- The Washington Times - Thursday, July 13, 2017

A machismo-fueled blockbuster topping $1 billion at the box office speeds onto the ultra high-definition format in The Fate of the Furious (Universal Studios Home Entertainment, rated PG-13, 136 minutes, 2.39:1 aspect ratio, $44.98).

Bulked-up bad boys, dunderheaded plot lines, explosive beat downs and high-speed chases in expensive cars dominated the franchise. With this eighth film to the series (that’s right fans, eight), director F. Gary Gray apparently saw no need to change the formula.

The story of betrayal, family and redemption finds Dominic Toretto (Vin Diesel) loving life while hanging out with his wife Letty (Michelle Rodriguez) in Cuba, until cyberterrorist extraordinaire Cipher (Charlize Theron) shows up to ruin everything.

Forced to betray his team — including Luke Hobbs (Dwayne “The Rock” Johnson), Roman Pearce (Tyrese Gibson), Tej Parker (Chris Bridges) and Ramsey (Nathalie Emmanuel) — Toretto steals a weapon of mass destruction from his former pals.

They, with help from rogue assassin Deckard Shaw (Jason Statham) and government intelligence operatives Mr. Nobody (Kurt Russell) and Little Nobody (Scott Eastwood), must now pursue him and his new boss to potentially prevent a world war.

The humor is at a corny premium, but the action is fast and furious.

Fans will savor moments such as a full-sized, swinging wrecking ball splintering cars apart like balsam wood through a chainsaw; the Rock’s Incredible Hulk impression during a prison fight; a swarm of computer-controlled vehicles attacking and falling from the sky on a Russian minister’s motorcade; and an insane game of hide-and-seek with a submarine and terrorists on a frozen lake.

4K UHD in action: Upscaled from a 2K master, the digital transfer starts off great with high-dynamic range enhancements to the panoramic locations in Havana, Cuba, offering no shortage of lush greens and colorful cityscapes.

The co-stars of the film, the sports and muscle cars, fare equally as well with such beauties as a bright-orange Lamborghini Murcielago, a dual-tone Bentley Continental, a 1956 Ford Fairlane, a 1966 red Corvette Stingray, striped Mercedes-AMG GT and a steel-reinforced 1968 Dodge Charger roaring from the screen in pristine quality.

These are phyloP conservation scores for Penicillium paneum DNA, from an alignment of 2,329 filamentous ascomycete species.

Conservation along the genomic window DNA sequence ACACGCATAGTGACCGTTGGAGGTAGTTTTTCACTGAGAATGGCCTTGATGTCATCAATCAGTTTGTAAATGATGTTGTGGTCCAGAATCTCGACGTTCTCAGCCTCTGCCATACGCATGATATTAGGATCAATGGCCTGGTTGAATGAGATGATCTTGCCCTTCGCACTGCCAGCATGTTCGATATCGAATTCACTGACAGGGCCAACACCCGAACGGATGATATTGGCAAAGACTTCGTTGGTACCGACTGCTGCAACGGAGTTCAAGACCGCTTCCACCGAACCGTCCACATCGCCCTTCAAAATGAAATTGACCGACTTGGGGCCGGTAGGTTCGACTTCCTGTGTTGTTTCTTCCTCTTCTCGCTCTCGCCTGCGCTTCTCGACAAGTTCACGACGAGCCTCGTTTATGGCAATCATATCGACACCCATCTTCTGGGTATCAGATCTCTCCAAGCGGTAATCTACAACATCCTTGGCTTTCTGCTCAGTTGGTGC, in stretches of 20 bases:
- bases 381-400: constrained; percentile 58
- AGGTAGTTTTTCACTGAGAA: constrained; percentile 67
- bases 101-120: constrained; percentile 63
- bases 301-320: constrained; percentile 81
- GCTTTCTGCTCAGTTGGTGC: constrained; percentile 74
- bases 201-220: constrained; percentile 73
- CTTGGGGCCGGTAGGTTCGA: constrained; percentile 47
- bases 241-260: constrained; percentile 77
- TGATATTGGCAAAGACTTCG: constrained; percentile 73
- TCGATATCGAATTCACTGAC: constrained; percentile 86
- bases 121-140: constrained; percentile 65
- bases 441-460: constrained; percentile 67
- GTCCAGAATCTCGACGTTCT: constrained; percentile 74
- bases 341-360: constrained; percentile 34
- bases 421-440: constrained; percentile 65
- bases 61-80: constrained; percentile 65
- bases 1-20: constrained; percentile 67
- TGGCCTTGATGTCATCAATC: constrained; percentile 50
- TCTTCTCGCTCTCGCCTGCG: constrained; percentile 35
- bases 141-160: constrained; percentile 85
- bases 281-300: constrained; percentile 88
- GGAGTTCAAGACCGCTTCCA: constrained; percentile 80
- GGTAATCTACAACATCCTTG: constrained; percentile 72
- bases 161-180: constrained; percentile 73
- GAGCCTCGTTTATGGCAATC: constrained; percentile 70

Viewers will be able to finely feel the pain of inspecting near every dent, crack, scratch, patch of dirt and tire tread burn as each takes a beating during the action.

I feel sorry for the other co-stars of the film, the actors, as the ravages of time do begin to take a toll, acutely highlighted in ultra high-definition. Expect to witness plenty of wrinkled, blemished, blotched and freckled skin from principles such as Mr. Russell, Mr. Johnson, Mr. Van Diesel and Mr. Straham.

Notable extras: First, the 4K disc offers an optional commentary track with Mr. Gray who immediately spends time thanking all of his key crew members by name, a nice touch.

Unfortunately, despite offering some detail on the production (such as working with $30 million worth of cars), he spends too much time telegraphing and dissecting the paper-thin plot. However, his enthusiasm makes it more than a tolerable listening session.

Now, move over to the Blu-ray disc for all of the other extras that include a parade of promotional pabulum. Viewers can avoid 21-minutes worth of discussion on the film genesis and plot and instead focus on six featurettes roughly 40-minutes long in total.

The featurettes look at the fabulous vehicles (even a mini-tank nicknamed Ripsaw) used in the movie and the practical car stunt work employed in a trio of eye-popping racing scenes set on Havana’s Malecon byway, an Icelandic lake and the streets in New York City.

Also, Ms. Rodriguez, with words from the director and Mr. Diesel, presents an 8-minute-long travelogue of Cuba’s culture and cars. In the segment, Mr. Gray proudly notes that the “Fate of the Furious” was the first major studio films shot in the country since the U.S. embargo was lifted.

Additionally, teeth grinding as I type, Universal offers an extended director’s cut of the film (12 minutes longer), but there is one big caveat.

That version is only available via a code found in the package, meaning viewers must use a third-party digital streaming/storage service such as iTunes or Flixster as well as figure out how to get that service set up with their home entertainment center to watch the movie.

This a ridiculous inconvenience for the consumer who paid for the package and should have received an actual disc for the extended cut without any extra hassle required.

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